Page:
She worked in the violent unstable atmosphere of El Salvador through the early 1980s, principally in the field of providing a basic education for the children of the economically impoverished and socially excluded. In 1987, she was central to the construction of Las Vueltas, a purpose-built community in which she organized classes to train people to become teachers. She was especially interested in empowering women in this regard as well as in promoting community projects.

In 1993 she returned to Iurreta on account  of her failing health. She died in her home town in 1999.

On November 14, 2012, Las Vueltas was declared a city with zero illiteracy. This was officially communicated as the “Begoña Sopelana” declaration.

In 2015, a monument was erected in her honor in Las Vueltas.

If you’re interested in the topic of international aid work and Basque involvement therein, check out the CBS publication Development Cooperation: Facing the Challenges of Global Change, edited by Koldo Unceta and Amaia Arrinda. The book is  available free to download here.

 

April 13, 1965: Death of Matilde Huici

The devastation wrought by the Civil War in Spain in the 1930s and beyond led to countless individual stories of exile and the forging of new lives on the other side of the Atlantic, where, as you will all be aware, Basques of the diaspora made significant contributions to their new host countries. One such story concerns Matilde Huici Navaz.

Matilde Huici (1890-1965). Courtesy of Wikimedia Commons.

Matilde Huici (1890-1965). Courtesy of Wikimedia Commons.

Born into a middle-class liberal family in Pamplona-Iruñea  on August 3, 1890, she obtained a teaching certificate at age seventeen and entered into the world of education taking up a position initially in Donostia-San Sebastián. She later relocated to Madrid where she worked in the Residencia de Señoritas, the first official center in Spain established to promote university education for women as well as co-founding  the Association of Spanish University Women in 1928. She also studied for a law degree in the 1920s.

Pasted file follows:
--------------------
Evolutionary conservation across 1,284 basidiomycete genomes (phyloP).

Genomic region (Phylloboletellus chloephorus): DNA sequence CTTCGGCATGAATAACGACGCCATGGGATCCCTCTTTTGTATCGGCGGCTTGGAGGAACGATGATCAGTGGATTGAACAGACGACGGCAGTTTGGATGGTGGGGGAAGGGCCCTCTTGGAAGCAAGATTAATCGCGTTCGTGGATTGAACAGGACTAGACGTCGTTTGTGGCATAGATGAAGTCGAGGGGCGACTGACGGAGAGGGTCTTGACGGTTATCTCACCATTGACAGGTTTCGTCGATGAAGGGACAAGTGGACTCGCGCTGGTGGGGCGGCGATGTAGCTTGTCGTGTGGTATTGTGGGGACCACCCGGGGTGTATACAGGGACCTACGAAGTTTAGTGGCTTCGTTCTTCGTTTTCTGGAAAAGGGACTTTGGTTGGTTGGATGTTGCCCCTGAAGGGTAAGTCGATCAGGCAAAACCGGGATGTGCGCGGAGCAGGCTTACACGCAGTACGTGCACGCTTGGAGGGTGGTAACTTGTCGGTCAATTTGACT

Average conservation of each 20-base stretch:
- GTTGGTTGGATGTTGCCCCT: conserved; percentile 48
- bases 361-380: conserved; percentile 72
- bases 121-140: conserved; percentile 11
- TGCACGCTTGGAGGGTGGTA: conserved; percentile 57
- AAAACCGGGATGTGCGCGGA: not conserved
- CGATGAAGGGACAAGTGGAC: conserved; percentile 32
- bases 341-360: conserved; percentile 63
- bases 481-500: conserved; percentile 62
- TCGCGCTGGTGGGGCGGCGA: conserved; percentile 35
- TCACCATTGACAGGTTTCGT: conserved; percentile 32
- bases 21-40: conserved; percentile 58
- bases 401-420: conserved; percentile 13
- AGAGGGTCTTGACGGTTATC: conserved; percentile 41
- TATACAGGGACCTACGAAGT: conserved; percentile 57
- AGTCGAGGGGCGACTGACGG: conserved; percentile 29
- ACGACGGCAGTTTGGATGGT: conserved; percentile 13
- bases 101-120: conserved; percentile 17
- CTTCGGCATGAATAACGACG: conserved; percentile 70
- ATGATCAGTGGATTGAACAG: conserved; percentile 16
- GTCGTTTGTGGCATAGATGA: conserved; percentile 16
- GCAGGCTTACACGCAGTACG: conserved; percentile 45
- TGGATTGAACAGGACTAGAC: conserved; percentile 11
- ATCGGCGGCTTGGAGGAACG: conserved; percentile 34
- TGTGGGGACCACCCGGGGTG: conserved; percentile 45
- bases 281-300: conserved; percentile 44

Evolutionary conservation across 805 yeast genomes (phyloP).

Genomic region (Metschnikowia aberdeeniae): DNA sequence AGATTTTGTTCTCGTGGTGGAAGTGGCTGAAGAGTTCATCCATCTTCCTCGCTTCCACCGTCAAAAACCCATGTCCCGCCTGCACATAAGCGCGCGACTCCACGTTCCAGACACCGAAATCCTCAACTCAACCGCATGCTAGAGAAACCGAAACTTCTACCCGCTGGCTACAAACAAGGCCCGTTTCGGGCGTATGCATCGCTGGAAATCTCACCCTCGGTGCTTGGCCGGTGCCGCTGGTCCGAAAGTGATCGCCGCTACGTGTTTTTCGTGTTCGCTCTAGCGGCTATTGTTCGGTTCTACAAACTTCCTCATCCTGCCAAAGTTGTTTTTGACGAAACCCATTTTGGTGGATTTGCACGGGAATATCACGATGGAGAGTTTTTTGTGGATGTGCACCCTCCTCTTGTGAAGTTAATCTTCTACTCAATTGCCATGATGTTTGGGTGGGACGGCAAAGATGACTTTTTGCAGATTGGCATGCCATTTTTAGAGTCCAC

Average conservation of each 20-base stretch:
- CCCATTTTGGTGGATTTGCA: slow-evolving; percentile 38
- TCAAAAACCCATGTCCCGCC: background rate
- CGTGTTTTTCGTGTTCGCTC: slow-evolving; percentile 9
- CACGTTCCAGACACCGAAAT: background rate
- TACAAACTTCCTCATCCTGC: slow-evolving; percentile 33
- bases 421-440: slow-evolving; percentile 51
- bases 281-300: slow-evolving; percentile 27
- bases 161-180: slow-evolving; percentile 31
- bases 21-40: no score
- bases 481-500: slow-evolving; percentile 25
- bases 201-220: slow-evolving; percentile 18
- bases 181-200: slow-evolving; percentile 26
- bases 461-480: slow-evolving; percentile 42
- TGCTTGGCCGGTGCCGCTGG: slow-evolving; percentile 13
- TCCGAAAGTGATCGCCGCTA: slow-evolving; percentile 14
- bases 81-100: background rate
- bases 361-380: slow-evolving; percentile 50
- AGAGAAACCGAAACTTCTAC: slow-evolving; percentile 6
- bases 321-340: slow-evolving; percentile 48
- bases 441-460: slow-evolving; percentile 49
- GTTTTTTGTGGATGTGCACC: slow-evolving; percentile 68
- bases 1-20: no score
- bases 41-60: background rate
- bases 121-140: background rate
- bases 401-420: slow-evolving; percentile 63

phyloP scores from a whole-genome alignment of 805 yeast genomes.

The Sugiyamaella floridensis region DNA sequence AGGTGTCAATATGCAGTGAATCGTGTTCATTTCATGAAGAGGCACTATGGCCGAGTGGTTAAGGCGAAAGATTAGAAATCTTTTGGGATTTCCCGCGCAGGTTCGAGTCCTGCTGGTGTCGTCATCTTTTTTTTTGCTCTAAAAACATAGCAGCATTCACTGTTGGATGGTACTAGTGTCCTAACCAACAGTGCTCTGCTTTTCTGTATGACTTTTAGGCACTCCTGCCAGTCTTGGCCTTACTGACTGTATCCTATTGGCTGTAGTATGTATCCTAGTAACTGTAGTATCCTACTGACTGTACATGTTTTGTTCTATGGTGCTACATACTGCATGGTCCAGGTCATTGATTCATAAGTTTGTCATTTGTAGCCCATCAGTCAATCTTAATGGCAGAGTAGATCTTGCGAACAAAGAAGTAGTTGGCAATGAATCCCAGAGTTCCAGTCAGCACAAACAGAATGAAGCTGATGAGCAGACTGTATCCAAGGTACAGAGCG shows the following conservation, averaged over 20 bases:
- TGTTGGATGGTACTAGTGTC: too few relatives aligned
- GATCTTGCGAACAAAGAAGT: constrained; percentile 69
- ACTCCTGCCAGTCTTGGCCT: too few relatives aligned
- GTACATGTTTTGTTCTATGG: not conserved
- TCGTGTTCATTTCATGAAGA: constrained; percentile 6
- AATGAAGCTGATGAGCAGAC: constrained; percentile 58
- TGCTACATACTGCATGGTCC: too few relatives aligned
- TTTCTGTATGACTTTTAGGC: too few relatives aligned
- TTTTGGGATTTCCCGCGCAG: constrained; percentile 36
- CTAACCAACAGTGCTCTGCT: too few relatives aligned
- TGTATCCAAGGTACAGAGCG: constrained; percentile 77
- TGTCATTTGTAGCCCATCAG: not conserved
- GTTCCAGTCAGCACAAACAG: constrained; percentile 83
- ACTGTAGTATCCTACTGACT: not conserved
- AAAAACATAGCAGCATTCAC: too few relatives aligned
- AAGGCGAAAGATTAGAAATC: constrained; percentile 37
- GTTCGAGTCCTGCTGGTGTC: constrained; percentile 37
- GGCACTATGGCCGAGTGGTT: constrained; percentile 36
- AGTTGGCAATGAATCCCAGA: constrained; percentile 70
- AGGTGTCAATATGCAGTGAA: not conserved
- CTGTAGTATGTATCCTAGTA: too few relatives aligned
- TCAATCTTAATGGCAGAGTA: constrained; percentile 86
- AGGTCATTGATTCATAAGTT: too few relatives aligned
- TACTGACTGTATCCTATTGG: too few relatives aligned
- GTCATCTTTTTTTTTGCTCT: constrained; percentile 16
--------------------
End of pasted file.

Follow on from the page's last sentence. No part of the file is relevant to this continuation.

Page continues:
During the time of Spain’s Second Republic in the 1930s she joined the Spanish Socialist Party together with her husband and through that decade became involved in various educational and legal initiatives of the republic.  This culminated in her appointment as  Spain’s delegate to the Commission for the Protection of Children and Youth at the League of Nations in Geneva in 1935. Following the victory of Franco in 1939, she emigrated to Chile, where she established the School for the Education of Children of the University of Chile, which she directed between 1944 and 1962.

Matilde Huici died on April 13, 1965, aged seventy-four.

Spring 2019 CBS Lecture Series

This semester we a have an exciting line-up of lectures starting on March 7th! The Lecture Series will feature CBS professors Sandra Ott and Mariann Vázci, Jon Bilbao Basque Library Intern Mónica Buxeda, our two new graduate students Eneko Tuduri and Nerea Eizagirre, Anthropology professor Jenanne Ferguson, and Spanish professor Tania Leal.

As usual, lectures are on Thursdays from 4:30 pm to 5:30 pm in MIKC 305N. Admission is free, so stop by and learn about the amazing research developed by the faculty and students at UNR!

February 9, 1918: Birth of raquetista Irene Ibaibarriaga

Arguably the most emblematic sport of the Basques is pelota in its many varieties, one of which, Jai-Alai, was especially popular in the United States at the close of the twentieth century. Another variety, played with tennis racquets by women, was also popular in the twentieth century, from the 1910s to the 1980s. One of the leading raquetistas of her generation, Irene Ibaibarriaga Ormaetxea, was born in Ermua, Bizkaia, on February 9, 1918.